Sunday, 19 April 2009

German Architectural Photography Now

Seven photographers and one famous photographic couple make "Reconstructing Space: Architecture in Recent German Photography" at the Architectural Association, 36 Bedford Square, London a tasty collection. I'm not predisposed to savor this exhibition because all but one of the photographers indulge in what I call the Ezra Stoller Syndrome--unpopulated pictures, exacerbating the deplorable trend in modern architecture to create walk through sculptures rather than habitable fully functioning human environments.

Not that all photography of built environments must be populated: Susanne Bruegger's suite of four large format sky views of an urban neighborhood analyzes relationships among buildings and open land from a helicopter or tv tower angle. One is reminded of war damage reconnaissance photos. And indeed the juxtaposition of delicious old Jugendstil apartments and business block cheek by jowl with depressingly bland plattenbau post war construction remind you indeed of the architectural costs of war.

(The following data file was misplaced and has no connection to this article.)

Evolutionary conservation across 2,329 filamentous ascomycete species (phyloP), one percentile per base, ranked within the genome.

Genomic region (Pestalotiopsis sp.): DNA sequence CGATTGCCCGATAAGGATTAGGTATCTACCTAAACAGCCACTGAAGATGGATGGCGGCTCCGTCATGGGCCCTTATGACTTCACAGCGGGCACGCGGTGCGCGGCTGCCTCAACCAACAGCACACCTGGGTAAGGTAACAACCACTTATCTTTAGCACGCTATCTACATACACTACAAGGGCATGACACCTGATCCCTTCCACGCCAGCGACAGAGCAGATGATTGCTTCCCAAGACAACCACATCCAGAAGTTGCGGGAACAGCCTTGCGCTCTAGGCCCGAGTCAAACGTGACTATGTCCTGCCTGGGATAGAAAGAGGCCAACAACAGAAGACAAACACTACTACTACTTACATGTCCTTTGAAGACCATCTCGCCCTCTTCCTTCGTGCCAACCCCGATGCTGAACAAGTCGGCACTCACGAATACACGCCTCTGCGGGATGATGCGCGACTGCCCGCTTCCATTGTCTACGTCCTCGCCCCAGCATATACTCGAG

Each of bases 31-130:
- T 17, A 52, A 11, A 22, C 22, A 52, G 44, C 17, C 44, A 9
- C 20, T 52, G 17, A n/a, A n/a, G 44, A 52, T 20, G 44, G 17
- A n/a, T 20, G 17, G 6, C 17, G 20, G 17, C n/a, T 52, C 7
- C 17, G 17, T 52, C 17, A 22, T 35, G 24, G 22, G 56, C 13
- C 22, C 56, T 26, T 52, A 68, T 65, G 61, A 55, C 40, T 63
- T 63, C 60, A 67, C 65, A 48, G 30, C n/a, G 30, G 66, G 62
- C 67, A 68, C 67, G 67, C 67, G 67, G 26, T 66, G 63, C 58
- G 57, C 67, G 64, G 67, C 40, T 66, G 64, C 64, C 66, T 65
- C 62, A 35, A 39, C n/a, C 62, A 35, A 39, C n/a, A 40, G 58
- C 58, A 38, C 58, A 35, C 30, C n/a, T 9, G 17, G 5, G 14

And if you wondered what Bernd and Hilla Becher would shoot when and if they ran out of their marvelously idiosyncratic water towers, wonder no more: here are twenty-one industrial facades, head on, no fancy angles, sharp focus to let your eye relish the singularities of two centuries of factory buildings. Most are Wilhemine, with bricks simulating elegance in craggy low budget decoration. But there's a quirky Bauhausey facade with a lot of symmetrically deployed glass and a fine Jugendstil front.

One doesn't demand from the Bechers anything more (or less) than an unendingly roving eye. They are the Eugene Atgets of industrialization. One is reminded of the French pioneer's insistence to Man Ray that he was not an artist, only a reporter.

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